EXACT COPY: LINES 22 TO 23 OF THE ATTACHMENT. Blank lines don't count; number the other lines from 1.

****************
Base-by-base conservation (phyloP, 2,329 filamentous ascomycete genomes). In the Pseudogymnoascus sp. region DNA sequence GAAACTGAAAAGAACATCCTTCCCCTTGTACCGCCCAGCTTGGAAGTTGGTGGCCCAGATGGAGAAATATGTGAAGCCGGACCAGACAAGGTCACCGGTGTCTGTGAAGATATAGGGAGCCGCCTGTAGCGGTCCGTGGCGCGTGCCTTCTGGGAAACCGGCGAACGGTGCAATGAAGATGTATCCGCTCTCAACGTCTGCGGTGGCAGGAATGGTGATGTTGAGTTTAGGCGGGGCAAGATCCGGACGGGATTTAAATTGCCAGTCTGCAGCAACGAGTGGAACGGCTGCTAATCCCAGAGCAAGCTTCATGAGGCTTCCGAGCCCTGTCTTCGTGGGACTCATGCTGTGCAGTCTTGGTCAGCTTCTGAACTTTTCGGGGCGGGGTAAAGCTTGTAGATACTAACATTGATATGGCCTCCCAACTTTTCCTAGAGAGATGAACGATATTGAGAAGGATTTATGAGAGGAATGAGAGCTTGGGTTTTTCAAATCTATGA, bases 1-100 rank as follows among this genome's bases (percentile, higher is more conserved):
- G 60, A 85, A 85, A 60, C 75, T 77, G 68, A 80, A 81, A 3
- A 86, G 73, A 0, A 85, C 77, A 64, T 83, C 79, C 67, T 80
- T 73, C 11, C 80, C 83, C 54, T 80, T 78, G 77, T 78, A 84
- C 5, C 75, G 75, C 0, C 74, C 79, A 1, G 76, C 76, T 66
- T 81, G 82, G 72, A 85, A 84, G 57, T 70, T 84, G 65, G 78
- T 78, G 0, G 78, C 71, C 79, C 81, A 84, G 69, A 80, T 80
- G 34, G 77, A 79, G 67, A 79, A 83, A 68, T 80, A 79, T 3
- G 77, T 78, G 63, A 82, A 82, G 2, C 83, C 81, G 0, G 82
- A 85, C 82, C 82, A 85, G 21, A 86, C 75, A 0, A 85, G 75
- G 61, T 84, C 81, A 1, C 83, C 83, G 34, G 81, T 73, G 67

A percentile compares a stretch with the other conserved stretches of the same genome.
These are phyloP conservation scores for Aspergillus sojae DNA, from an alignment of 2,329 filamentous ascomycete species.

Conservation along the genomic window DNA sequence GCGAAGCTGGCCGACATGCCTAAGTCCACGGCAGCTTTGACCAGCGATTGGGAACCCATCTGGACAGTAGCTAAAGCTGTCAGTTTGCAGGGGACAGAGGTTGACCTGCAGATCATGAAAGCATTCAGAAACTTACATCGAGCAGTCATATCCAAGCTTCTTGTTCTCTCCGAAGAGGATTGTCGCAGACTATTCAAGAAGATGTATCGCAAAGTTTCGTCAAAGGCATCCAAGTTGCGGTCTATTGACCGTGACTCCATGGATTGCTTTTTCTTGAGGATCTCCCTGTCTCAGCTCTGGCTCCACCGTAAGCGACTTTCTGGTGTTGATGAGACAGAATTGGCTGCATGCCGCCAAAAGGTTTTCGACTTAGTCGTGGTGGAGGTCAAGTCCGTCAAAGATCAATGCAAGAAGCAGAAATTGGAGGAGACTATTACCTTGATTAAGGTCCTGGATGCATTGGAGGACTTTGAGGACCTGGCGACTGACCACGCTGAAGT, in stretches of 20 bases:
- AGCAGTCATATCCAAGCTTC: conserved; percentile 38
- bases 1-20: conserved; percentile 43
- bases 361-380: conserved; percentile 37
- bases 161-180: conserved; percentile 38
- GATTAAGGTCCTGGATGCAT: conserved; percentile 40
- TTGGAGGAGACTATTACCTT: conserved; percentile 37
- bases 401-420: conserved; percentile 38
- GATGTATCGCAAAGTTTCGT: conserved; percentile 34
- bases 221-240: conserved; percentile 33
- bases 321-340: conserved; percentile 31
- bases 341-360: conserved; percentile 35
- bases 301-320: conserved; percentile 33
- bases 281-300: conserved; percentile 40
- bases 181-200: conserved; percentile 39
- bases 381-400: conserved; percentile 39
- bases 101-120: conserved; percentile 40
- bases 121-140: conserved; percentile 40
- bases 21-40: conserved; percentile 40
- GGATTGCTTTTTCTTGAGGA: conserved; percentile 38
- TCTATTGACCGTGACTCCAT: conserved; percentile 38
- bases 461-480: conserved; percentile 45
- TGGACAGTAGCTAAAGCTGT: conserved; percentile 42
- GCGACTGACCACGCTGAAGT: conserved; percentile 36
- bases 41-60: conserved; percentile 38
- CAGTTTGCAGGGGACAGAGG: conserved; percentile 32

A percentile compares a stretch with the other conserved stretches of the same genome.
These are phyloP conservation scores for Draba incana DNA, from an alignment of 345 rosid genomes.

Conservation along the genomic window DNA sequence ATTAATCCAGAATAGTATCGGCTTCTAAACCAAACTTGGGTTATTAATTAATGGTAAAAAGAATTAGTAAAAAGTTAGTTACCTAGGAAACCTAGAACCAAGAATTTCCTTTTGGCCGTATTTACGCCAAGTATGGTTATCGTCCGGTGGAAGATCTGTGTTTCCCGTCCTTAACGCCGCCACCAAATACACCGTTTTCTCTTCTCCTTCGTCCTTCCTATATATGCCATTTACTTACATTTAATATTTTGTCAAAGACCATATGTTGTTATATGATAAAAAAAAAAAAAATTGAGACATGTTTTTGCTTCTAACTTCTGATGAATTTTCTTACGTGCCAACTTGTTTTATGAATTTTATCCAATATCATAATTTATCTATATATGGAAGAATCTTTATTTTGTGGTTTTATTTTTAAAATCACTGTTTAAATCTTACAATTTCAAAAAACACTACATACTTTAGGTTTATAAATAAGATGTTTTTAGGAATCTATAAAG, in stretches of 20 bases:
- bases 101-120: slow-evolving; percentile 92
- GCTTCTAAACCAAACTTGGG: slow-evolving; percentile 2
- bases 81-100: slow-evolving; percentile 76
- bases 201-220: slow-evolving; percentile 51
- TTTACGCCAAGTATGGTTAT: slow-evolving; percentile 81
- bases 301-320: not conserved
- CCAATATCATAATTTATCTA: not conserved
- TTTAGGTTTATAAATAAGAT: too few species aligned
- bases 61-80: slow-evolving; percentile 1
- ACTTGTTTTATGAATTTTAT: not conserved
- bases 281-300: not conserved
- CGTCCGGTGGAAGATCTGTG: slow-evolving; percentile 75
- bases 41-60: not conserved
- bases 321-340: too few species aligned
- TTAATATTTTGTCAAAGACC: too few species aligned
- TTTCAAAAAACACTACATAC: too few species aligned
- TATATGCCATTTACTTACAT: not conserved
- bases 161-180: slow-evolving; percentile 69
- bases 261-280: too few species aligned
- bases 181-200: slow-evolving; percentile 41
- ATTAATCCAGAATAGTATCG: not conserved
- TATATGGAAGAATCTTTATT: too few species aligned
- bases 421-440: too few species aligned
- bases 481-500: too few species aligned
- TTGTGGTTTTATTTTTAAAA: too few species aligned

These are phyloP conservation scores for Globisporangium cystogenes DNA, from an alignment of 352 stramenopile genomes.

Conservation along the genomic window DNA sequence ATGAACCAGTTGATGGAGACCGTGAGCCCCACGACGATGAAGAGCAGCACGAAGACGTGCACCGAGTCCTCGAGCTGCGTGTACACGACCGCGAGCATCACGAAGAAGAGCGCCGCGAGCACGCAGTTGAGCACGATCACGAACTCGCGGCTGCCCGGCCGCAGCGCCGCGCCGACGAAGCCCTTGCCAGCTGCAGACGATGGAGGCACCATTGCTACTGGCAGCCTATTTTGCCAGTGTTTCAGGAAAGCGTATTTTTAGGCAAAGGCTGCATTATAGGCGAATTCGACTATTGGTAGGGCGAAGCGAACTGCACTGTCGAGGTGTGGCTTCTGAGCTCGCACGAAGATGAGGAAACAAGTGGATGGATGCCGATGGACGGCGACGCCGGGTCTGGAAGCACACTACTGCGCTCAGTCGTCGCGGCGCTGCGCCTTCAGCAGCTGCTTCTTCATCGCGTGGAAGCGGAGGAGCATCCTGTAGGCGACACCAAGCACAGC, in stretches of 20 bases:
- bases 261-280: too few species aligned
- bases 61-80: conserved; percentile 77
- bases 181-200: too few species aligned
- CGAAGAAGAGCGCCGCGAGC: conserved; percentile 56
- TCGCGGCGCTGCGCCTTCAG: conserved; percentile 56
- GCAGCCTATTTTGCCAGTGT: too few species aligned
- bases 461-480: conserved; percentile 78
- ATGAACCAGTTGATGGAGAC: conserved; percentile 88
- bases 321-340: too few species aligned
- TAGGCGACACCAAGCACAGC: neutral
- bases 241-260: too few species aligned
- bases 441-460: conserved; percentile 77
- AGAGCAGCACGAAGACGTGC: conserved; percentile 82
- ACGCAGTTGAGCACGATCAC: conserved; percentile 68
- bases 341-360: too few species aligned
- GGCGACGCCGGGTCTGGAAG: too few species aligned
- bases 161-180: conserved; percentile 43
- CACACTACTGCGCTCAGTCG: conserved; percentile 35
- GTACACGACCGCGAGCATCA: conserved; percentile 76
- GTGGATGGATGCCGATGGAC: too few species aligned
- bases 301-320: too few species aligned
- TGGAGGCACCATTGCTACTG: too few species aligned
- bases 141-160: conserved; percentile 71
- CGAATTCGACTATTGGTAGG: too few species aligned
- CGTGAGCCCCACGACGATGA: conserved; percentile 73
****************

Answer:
- GATGTATCGCAAAGTTTCGT: conserved; percentile 34
- bases 221-240: conserved; percentile 33